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On last day to protest home appraisals in Travis County, office reporting long wait times

The chief appraiser for Travis County encourages homeowners to not panic and to focus on filing for exemptions.

AUSTIN, Texas — Monday, May 16, is the last day to protest your home appraisal in Travis County. And as residents rush to make the deadline, the office that handles the protests is reporting long wait times.

In Travis County, the value of residential properties increased 56% compared to last year, leading many residents to protest this year.

One resident, Alfonso Pena, called KVUE to report that he called multiple times, and was put on hold for 20 minutes before the call dropped. The Travis Central Appraisal District said homeowners should expect "significant wait times" on Monday. 

The office urged property owners who need assistance with TCAD-related matters to check the office's "frequently asked questions" page online before attempting to reach out. Toward the bottom of that page, questions surrounding protests are laid out, including "what should I bring to my formal hearing?", "when will I receive the evidence related to my protest?" and "how do I submit an affidavit before my hearing?"

The chief appraiser for Travis County, Marya Crigler, said the figures are shocking but they were expected. Crigler said this shouldn't be a cause for panic about future tax bills. Instead, she encourages homeowners to focus on filing for exemptions. The homestead exemption prevents your taxes from rising more than 10% per year.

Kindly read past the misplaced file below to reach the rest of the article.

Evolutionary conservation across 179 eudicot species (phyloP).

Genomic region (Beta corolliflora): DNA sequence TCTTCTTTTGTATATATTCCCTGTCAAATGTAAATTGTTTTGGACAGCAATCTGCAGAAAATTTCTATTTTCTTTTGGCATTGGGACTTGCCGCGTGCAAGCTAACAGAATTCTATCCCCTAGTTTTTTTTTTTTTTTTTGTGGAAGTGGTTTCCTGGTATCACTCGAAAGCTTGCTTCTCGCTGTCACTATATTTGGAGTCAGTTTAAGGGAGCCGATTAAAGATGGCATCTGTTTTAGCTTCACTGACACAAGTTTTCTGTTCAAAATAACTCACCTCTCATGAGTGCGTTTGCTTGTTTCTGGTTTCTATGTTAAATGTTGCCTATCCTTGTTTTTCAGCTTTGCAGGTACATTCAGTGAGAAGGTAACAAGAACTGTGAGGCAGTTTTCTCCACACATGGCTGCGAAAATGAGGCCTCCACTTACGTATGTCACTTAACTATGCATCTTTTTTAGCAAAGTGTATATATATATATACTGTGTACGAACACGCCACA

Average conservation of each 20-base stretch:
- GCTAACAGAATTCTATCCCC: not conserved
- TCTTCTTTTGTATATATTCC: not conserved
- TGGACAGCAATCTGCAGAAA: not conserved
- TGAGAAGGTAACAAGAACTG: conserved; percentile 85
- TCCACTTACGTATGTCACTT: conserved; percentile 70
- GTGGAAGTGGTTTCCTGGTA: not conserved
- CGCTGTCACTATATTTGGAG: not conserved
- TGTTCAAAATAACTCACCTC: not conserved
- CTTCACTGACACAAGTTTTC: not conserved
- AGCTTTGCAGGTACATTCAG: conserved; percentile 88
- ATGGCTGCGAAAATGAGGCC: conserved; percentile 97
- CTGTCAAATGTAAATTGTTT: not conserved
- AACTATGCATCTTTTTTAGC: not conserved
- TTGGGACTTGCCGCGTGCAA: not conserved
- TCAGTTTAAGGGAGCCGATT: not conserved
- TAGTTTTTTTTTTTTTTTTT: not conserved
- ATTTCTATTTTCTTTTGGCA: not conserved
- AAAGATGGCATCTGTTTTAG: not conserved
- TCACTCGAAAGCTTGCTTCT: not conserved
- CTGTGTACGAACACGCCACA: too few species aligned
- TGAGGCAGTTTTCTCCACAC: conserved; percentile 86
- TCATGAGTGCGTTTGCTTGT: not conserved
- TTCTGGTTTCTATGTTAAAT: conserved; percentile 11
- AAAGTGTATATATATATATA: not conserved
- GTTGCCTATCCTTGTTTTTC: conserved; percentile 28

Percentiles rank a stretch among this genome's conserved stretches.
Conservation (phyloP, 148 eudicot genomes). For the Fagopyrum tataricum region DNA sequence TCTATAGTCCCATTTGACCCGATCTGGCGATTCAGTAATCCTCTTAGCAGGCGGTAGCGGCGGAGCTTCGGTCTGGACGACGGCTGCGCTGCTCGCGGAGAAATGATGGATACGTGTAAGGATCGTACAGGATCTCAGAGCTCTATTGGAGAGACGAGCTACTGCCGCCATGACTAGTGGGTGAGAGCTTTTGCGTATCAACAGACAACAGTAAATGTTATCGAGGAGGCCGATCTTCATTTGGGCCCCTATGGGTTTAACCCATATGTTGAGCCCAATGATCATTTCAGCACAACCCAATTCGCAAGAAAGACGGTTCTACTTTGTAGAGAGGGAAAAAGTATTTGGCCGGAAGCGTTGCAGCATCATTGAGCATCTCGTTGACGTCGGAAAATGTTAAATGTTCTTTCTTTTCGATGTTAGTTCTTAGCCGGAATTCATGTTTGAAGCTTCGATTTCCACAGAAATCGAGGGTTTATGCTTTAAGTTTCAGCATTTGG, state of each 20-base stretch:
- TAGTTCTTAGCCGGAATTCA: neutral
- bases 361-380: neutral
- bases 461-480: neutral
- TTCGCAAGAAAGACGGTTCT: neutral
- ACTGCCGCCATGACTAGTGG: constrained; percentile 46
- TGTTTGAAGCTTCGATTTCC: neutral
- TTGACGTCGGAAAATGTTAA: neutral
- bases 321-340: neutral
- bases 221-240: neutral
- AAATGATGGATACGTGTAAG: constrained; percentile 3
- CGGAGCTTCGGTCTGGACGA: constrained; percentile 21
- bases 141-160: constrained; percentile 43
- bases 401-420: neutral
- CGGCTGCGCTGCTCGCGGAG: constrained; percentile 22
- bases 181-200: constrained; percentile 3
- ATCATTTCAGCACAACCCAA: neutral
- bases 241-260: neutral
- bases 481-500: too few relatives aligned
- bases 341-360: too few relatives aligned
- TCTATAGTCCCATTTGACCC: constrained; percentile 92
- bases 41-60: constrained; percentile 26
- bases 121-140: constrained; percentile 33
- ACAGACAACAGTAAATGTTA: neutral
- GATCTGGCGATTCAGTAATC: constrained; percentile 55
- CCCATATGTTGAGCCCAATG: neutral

One homeowner KVUE spoke to earlier in May said she protests her Lake Travis home appraisal every year.

"Every year has been completely different," Laura Gatannah previously told KVUE. "The first year when I filed, I asked for a reduction. They offered somewhere in the middle. It was fine. And the second year, I actually had to physically go to the appraisal district with my pouch full of papers and meet with a gentleman and chat with him. Last year, I had asked for their evidence packet. They sent it to me. I spent probably 6 hours going through their comps, and, before I had a chance to finish my report back to them, they'd already given me another offer and I was super offended. But then I called and was like, 'Somebody needs to look at all this work that I did and, no, your offer is not low enough.' So this year was by far the easiest that I've had with getting the appraisal down a little bit."

Her secret to a smooth and successful protest: patience and taking pictures of everything.


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